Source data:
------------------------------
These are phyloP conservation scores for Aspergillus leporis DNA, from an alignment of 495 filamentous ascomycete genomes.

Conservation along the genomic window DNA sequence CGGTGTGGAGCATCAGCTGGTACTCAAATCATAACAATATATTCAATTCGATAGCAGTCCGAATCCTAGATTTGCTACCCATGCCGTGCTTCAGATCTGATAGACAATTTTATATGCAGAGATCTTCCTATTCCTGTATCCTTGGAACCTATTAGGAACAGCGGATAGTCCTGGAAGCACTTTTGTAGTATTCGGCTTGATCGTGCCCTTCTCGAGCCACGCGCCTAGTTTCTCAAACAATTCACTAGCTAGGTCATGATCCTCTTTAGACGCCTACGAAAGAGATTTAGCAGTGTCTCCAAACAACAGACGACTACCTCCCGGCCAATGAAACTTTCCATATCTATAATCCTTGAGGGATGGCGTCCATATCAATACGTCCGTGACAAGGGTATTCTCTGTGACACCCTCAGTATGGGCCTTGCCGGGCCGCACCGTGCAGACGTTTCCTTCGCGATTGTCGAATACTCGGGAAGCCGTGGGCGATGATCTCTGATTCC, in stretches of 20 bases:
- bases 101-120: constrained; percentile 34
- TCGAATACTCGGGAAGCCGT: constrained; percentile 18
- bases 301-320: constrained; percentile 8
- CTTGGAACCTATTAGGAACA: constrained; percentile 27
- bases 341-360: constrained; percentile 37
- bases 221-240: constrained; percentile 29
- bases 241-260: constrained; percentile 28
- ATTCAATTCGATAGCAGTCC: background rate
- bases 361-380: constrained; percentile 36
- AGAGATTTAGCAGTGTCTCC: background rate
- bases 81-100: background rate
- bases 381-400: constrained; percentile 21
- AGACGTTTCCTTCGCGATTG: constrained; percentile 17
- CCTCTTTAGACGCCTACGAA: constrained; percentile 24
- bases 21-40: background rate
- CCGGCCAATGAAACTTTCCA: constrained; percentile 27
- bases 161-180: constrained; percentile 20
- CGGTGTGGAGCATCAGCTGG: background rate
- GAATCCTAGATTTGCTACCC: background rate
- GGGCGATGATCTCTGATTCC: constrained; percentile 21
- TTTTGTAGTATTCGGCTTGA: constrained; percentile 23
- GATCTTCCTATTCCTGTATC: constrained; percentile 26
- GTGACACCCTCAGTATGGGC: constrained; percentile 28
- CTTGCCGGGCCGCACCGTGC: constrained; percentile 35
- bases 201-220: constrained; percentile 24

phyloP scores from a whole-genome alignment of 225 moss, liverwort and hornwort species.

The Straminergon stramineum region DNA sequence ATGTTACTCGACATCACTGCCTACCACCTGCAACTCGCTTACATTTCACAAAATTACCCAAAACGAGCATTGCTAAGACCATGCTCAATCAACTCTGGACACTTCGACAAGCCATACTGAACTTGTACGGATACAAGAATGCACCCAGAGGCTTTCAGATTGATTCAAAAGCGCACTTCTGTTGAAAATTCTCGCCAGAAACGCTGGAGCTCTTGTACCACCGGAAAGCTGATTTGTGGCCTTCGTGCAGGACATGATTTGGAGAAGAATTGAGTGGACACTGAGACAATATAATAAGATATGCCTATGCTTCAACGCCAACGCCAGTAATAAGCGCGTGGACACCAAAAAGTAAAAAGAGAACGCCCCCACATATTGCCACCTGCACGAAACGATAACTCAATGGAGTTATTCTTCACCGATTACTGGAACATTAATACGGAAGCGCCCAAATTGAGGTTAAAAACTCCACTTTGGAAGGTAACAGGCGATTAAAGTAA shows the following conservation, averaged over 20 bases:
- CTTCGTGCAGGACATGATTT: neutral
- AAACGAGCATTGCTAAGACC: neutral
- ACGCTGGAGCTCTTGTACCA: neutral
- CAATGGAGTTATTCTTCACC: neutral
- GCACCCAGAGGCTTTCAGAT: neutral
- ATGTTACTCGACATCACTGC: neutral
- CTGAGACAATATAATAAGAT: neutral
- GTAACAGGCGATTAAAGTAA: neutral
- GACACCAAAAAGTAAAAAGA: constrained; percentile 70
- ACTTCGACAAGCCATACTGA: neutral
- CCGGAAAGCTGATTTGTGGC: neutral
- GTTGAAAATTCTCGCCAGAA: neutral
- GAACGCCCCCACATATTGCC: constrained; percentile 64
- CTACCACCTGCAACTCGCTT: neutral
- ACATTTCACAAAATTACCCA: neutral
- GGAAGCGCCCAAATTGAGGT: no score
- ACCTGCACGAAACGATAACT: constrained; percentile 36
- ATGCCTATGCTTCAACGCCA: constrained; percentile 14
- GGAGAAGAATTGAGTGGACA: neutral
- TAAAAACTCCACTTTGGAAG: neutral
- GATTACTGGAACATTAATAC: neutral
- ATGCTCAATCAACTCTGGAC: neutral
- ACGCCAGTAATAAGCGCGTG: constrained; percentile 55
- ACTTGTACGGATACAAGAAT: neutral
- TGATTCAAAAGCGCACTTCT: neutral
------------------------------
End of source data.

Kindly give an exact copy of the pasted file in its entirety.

These are phyloP conservation scores for Aspergillus leporis DNA, from an alignment of 495 filamentous ascomycete genomes.

Conservation along the genomic window DNA sequence CGGTGTGGAGCATCAGCTGGTACTCAAATCATAACAATATATTCAATTCGATAGCAGTCCGAATCCTAGATTTGCTACCCATGCCGTGCTTCAGATCTGATAGACAATTTTATATGCAGAGATCTTCCTATTCCTGTATCCTTGGAACCTATTAGGAACAGCGGATAGTCCTGGAAGCACTTTTGTAGTATTCGGCTTGATCGTGCCCTTCTCGAGCCACGCGCCTAGTTTCTCAAACAATTCACTAGCTAGGTCATGATCCTCTTTAGACGCCTACGAAAGAGATTTAGCAGTGTCTCCAAACAACAGACGACTACCTCCCGGCCAATGAAACTTTCCATATCTATAATCCTTGAGGGATGGCGTCCATATCAATACGTCCGTGACAAGGGTATTCTCTGTGACACCCTCAGTATGGGCCTTGCCGGGCCGCACCGTGCAGACGTTTCCTTCGCGATTGTCGAATACTCGGGAAGCCGTGGGCGATGATCTCTGATTCC, in stretches of 20 bases:
- bases 101-120: constrained; percentile 34
- TCGAATACTCGGGAAGCCGT: constrained; percentile 18
- bases 301-320: constrained; percentile 8
- CTTGGAACCTATTAGGAACA: constrained; percentile 27
- bases 341-360: constrained; percentile 37
- bases 221-240: constrained; percentile 29
- bases 241-260: constrained; percentile 28
- ATTCAATTCGATAGCAGTCC: background rate
- bases 361-380: constrained; percentile 36
- AGAGATTTAGCAGTGTCTCC: background rate
- bases 81-100: background rate
- bases 381-400: constrained; percentile 21
- AGACGTTTCCTTCGCGATTG: constrained; percentile 17
- CCTCTTTAGACGCCTACGAA: constrained; percentile 24
- bases 21-40: background rate
- CCGGCCAATGAAACTTTCCA: constrained; percentile 27
- bases 161-180: constrained; percentile 20
- CGGTGTGGAGCATCAGCTGG: background rate
- GAATCCTAGATTTGCTACCC: background rate
- GGGCGATGATCTCTGATTCC: constrained; percentile 21
- TTTTGTAGTATTCGGCTTGA: constrained; percentile 23
- GATCTTCCTATTCCTGTATC: constrained; percentile 26
- GTGACACCCTCAGTATGGGC: constrained; percentile 28
- CTTGCCGGGCCGCACCGTGC: constrained; percentile 35
- bases 201-220: constrained; percentile 24

phyloP scores from a whole-genome alignment of 225 moss, liverwort and hornwort species.

The Straminergon stramineum region DNA sequence ATGTTACTCGACATCACTGCCTACCACCTGCAACTCGCTTACATTTCACAAAATTACCCAAAACGAGCATTGCTAAGACCATGCTCAATCAACTCTGGACACTTCGACAAGCCATACTGAACTTGTACGGATACAAGAATGCACCCAGAGGCTTTCAGATTGATTCAAAAGCGCACTTCTGTTGAAAATTCTCGCCAGAAACGCTGGAGCTCTTGTACCACCGGAAAGCTGATTTGTGGCCTTCGTGCAGGACATGATTTGGAGAAGAATTGAGTGGACACTGAGACAATATAATAAGATATGCCTATGCTTCAACGCCAACGCCAGTAATAAGCGCGTGGACACCAAAAAGTAAAAAGAGAACGCCCCCACATATTGCCACCTGCACGAAACGATAACTCAATGGAGTTATTCTTCACCGATTACTGGAACATTAATACGGAAGCGCCCAAATTGAGGTTAAAAACTCCACTTTGGAAGGTAACAGGCGATTAAAGTAA shows the following conservation, averaged over 20 bases:
- CTTCGTGCAGGACATGATTT: neutral
- AAACGAGCATTGCTAAGACC: neutral
- ACGCTGGAGCTCTTGTACCA: neutral
- CAATGGAGTTATTCTTCACC: neutral
- GCACCCAGAGGCTTTCAGAT: neutral
- ATGTTACTCGACATCACTGC: neutral
- CTGAGACAATATAATAAGAT: neutral
- GTAACAGGCGATTAAAGTAA: neutral
- GACACCAAAAAGTAAAAAGA: constrained; percentile 70
- ACTTCGACAAGCCATACTGA: neutral
- CCGGAAAGCTGATTTGTGGC: neutral
- GTTGAAAATTCTCGCCAGAA: neutral
- GAACGCCCCCACATATTGCC: constrained; percentile 64
- CTACCACCTGCAACTCGCTT: neutral
- ACATTTCACAAAATTACCCA: neutral
- GGAAGCGCCCAAATTGAGGT: no score
- ACCTGCACGAAACGATAACT: constrained; percentile 36
- ATGCCTATGCTTCAACGCCA: constrained; percentile 14
- GGAGAAGAATTGAGTGGACA: neutral
- TAAAAACTCCACTTTGGAAG: neutral
- GATTACTGGAACATTAATAC: neutral
- ATGCTCAATCAACTCTGGAC: neutral
- ACGCCAGTAATAAGCGCGTG: constrained; percentile 55
- ACTTGTACGGATACAAGAAT: neutral
- TGATTCAAAAGCGCACTTCT: neutral